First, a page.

Series: Anna and the French Kiss #1
Author: Stephanie Perkins
Published: December 2010 by Dutton Juvenile (Penguin Group)
(Amazon / Goodreads)
Synopsis: Anna is looking forward to her senior year in Atlanta, where she has a great job, a loyal best friend, and a crush on the verge of becoming more. Which is why she is less than thrilled about being shipped off to boarding school in Paris--until she meets Étienne St. Clair. Smart, charming, beautiful, Étienne has it all...including a serious girlfriend.
But in the City of Light, wishes have a way of coming true. Will a year of romantic near-misses end with their long-awaited French kiss?
Anna and the French Kiss is one of those books that I waited forever to read because I thought it wasn't my thing. And it's not really, it's out of my comfort zone but that doesn't mean I won't enjoy it, that doesn't mean I didn't enjoy it. It's one of the most highly recommended YA contemporary romances. And now that I've read it, I understand why. Anna and the French Kiss is just so likeable.
Perhaps my favorite thing about this book is the world that Stephanie Perkins created. It sounds like a weird thing to refer to the "world" in a contemporary novel but setting just doesn't feel like enough explanation. Because the city of Paris comes alive for the reader as it does for Anna. From the description of the city and it's many beautiful architecture and tourist traps, to the food, and the culture it was lush and realistic. It's been almost ten years since I visited Paris and I desperately wish I could go back. While reading this book I got a feeling of wanderlust that I almost never get. But during this book I felt what it was like to be visiting one of the most beautiful cities in the world and I wanted to go there myself. But Perkins also created a really fantastic boarding school within this book. I love books that take place in boarding schools. She perfectly walks the line between the glamour and difficulty of that concept.
But part of what made the boarding school so good was the sense of comradery and friendship with the characters. When Anna moves to Paris to attend school she is adopted by a diverse group of people who are so different but they make this fantastic little group of friends. They're complex and interesting characters that I enjoyed despite the fact that they are not very likeable in the traditional sense. In fact if you ask me, they are pretty unlikeable. They're kind of selfish and rash but they're realistic teenagers and that's what made them so interesting in likeable. In particular the main character Anna was easy to connect with not despite of her insecurities but because of them. As the book developed she had this great redemptive arc and it definitely gave the book a coming-of-age story feel and I love that in my contemporary reads. On the whole I was glad I was along for the ride.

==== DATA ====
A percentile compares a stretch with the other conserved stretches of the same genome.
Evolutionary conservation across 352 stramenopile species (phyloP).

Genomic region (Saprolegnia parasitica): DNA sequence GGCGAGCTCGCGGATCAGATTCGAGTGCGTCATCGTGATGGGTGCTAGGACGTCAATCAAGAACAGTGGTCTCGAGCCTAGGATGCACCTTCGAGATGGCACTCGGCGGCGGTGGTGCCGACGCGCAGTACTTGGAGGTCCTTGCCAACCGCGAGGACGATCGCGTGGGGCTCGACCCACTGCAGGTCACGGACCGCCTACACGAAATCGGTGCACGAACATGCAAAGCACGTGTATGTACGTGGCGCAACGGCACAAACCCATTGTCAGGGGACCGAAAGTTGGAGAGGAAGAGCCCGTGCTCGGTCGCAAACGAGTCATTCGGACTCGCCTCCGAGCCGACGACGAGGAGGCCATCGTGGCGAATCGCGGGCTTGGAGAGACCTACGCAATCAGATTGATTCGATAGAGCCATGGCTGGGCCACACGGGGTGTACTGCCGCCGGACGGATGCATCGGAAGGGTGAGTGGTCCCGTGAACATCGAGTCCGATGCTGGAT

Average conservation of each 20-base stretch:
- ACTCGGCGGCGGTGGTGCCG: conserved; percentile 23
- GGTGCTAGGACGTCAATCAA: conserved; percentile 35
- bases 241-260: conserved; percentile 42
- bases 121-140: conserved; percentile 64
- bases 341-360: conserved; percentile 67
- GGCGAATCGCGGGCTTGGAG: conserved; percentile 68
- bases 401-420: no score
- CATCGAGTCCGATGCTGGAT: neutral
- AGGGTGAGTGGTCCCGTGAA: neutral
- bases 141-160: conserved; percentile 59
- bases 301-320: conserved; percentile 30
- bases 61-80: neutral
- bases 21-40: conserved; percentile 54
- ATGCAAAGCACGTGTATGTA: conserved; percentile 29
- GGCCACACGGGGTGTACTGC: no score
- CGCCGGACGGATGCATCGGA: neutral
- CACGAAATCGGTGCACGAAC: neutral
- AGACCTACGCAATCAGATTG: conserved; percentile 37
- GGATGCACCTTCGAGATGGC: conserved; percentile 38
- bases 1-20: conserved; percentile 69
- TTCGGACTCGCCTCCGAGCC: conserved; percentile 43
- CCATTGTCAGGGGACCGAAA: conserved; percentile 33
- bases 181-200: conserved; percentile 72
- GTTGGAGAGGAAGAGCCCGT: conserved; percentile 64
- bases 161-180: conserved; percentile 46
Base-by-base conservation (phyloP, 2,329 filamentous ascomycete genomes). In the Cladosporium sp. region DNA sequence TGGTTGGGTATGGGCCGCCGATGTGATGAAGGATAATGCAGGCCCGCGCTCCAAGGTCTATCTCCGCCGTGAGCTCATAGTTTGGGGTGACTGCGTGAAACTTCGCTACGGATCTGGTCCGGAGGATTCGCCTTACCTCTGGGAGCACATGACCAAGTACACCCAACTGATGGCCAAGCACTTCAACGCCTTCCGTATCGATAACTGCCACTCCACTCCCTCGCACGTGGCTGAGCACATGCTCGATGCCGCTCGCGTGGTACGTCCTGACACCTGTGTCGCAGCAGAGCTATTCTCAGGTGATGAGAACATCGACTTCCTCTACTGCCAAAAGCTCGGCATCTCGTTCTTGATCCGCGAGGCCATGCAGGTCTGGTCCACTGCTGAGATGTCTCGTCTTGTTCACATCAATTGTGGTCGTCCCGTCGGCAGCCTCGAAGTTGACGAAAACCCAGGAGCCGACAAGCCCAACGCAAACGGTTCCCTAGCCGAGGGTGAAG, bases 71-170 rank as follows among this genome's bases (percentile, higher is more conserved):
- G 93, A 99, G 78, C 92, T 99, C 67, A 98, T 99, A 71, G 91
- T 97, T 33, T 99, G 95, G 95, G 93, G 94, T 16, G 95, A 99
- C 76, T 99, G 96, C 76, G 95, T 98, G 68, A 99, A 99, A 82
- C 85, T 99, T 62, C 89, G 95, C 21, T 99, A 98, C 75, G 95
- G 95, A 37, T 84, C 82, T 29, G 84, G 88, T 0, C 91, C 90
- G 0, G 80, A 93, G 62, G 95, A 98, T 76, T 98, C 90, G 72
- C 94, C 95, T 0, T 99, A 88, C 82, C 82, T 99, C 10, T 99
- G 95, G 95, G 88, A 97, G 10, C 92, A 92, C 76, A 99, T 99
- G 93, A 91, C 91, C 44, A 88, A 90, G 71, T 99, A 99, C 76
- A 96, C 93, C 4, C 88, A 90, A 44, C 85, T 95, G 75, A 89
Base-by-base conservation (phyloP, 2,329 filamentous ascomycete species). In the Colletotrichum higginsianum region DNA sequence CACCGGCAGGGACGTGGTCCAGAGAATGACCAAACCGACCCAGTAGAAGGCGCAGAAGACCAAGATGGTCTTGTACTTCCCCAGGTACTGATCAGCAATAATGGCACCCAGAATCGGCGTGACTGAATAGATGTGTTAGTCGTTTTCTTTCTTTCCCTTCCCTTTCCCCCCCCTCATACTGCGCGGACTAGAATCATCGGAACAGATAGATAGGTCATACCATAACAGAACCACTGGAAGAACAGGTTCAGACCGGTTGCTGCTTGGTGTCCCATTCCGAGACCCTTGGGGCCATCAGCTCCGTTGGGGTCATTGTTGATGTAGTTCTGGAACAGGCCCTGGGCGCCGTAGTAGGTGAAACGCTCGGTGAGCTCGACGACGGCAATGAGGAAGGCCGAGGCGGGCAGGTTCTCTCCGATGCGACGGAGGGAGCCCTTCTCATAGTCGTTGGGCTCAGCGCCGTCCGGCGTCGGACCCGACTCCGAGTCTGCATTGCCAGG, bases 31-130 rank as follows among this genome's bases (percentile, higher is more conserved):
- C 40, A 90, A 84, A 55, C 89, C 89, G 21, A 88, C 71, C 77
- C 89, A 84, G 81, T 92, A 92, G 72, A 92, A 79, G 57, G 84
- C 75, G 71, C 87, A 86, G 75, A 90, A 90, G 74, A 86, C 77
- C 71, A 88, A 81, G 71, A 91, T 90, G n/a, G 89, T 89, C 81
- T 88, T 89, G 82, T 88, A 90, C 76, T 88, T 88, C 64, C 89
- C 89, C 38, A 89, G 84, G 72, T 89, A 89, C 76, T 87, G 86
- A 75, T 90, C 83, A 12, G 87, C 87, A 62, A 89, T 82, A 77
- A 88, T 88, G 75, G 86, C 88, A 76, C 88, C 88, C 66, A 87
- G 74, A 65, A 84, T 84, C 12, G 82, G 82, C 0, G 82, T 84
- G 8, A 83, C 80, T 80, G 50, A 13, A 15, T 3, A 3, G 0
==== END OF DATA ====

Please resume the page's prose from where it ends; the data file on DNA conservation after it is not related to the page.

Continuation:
But that being said, I thoroughly enjoyed Anna and the French Kiss. It was a fun contemporary romance with a great coming-of-age story vibe and characters that will work their way into your heart despite them not being traditionally likeable.
Buy/Borrow/Bypass: ???? I'm putting question marks because I feel like I am one of the only people who has never read this book. If you are a fan of YA contemporary romances you should absolutely read it if you haven't. If you are looking to explore the genre a little more, like me then yes check it out. It's definitely a good read and worth picking up if you haven't yet.
Have you read Anna and the French Kiss? What did you think? Leave me a comment with your thoughts. Thanks for stopping by and HAPPY READING!